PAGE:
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Antarctic moss stress assessment based on chlorophyll content and leaf density retrieved from imaging spectroscopy data

Journal Article


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Abstract


  • The health of several East Antarctic moss-beds is declining as liquid water availability is reduced due to recent environmental changes. Consequently, a noninvasive and spatially explicit method is needed to assess the vigour of mosses spread throughout rocky Antarctic landscapes. Here, we explore the possibility of using near-distance imaging spectroscopy for spatial assessment of moss-bed health.

    Turf chlorophyll a and b, water content and leaf density were selected as quantitative stress indicators. Reflectance of three dominant Antarctic mosses Bryum pseudotriquetrum, Ceratodon purpureus and Schistidium antarctici was measured during a drought-stress and recovery laboratory experiment and also with an imaging spectrometer outdoors on water-deficient (stressed) and well-watered (unstressed) moss test sites. The stress-indicating moss traits were derived from visible and near infrared turf reflectance using a nonlinear support vector regression.

    Laboratory estimates of chlorophyll content and leaf density were achieved with the lowest systematic/unsystematic root mean square errors of 38.0/235.2 nmol g−1 DW and 0.8/1.6 leaves mm−1, respectively. Subsequent combination of these indicators retrieved from field hyperspectral images produced small-scale maps indicating relative moss vigour.

    Once applied and validated on remotely sensed airborne spectral images, this methodology could provide quantitative maps suitable for long-term monitoring of Antarctic moss-bed health.

Publication Date


  • 2015

Citation


  • Malenovky, Z., Turnbull, J. D., Lucieer, A. & Robinson, S. A. (2015). Antarctic moss stress assessment based on chlorophyll content and leaf density retrieved from imaging spectroscopy data. New Phytologist, 208 (2), 608-624.

Scopus Eid


  • 2-s2.0-84942774813

Ro Full-text Url


  • http://ro.uow.edu.au/cgi/viewcontent.cgi?article=4217&context=smhpapers

Ro Metadata Url


  • http://ro.uow.edu.au/smhpapers/3194

Has Global Citation Frequency


Number Of Pages


  • 16

Start Page


  • 608

End Page


  • 624

Volume


  • 208

Issue


  • 2

Place Of Publication


  • United Kingdom

Abstract


  • The health of several East Antarctic moss-beds is declining as liquid water availability is reduced due to recent environmental changes. Consequently, a noninvasive and spatially explicit method is needed to assess the vigour of mosses spread throughout rocky Antarctic landscapes. Here, we explore the possibility of using near-distance imaging spectroscopy for spatial assessment of moss-bed health.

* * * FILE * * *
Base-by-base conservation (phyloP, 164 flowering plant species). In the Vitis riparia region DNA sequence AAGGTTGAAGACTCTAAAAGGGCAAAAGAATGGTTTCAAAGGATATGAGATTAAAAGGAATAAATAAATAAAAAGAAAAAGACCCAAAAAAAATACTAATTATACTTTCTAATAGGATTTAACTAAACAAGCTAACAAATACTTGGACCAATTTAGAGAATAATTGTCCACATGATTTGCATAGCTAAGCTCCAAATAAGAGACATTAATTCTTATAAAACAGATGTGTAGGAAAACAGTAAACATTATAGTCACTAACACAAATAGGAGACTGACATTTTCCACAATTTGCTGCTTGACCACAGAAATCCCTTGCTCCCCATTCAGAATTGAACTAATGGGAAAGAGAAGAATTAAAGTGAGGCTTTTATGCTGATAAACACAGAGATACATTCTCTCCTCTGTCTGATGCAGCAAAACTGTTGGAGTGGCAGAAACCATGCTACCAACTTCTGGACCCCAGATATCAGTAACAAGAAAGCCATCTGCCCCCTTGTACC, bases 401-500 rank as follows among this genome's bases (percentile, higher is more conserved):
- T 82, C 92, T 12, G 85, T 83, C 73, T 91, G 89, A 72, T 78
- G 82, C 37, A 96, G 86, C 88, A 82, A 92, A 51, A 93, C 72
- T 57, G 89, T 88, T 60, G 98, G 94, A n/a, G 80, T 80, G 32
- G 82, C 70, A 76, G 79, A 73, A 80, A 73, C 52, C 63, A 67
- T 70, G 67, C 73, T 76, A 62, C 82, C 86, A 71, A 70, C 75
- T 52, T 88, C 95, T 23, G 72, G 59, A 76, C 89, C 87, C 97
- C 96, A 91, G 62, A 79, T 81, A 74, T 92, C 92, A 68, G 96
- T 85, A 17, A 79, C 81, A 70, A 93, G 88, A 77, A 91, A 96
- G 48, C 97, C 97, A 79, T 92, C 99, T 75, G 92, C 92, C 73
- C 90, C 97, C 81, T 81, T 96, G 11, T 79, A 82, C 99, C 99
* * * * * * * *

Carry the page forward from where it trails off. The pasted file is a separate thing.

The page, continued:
Turf chlorophyll a and b, water content and leaf density were selected as quantitative stress indicators. Reflectance of three dominant Antarctic mosses Bryum pseudotriquetrum, Ceratodon purpureus and Schistidium antarctici was measured during a drought-stress and recovery laboratory experiment and also with an imaging spectrometer outdoors on water-deficient (stressed) and well-watered (unstressed) moss test sites. The stress-indicating moss traits were derived from visible and near infrared turf reflectance using a nonlinear support vector regression.

    Laboratory estimates of chlorophyll content and leaf density were achieved with the lowest systematic/unsystematic root mean square errors of 38.0/235.2 nmol g−1 DW and 0.8/1.6 leaves mm−1, respectively. Subsequent combination of these indicators retrieved from field hyperspectral images produced small-scale maps indicating relative moss vigour.

    Once applied and validated on remotely sensed airborne spectral images, this methodology could provide quantitative maps suitable for long-term monitoring of Antarctic moss-bed health.

Publication Date


  • 2015

Citation


  • Malenovky, Z., Turnbull, J. D., Lucieer, A. & Robinson, S. A. (2015). Antarctic moss stress assessment based on chlorophyll content and leaf density retrieved from imaging spectroscopy data. New Phytologist, 208 (2), 608-624.

Scopus Eid


  • 2-s2.0-84942774813

Ro Full-text Url


  • http://ro.uow.edu.au/cgi/viewcontent.cgi?article=4217&context=smhpapers

Ro Metadata Url


  • http://ro.uow.edu.au/smhpapers/3194

Has Global Citation Frequency


Number Of Pages


  • 16

Start Page


  • 608

End Page


  • 624

Volume


  • 208

Issue


  • 2

Place Of Publication


  • United Kingdom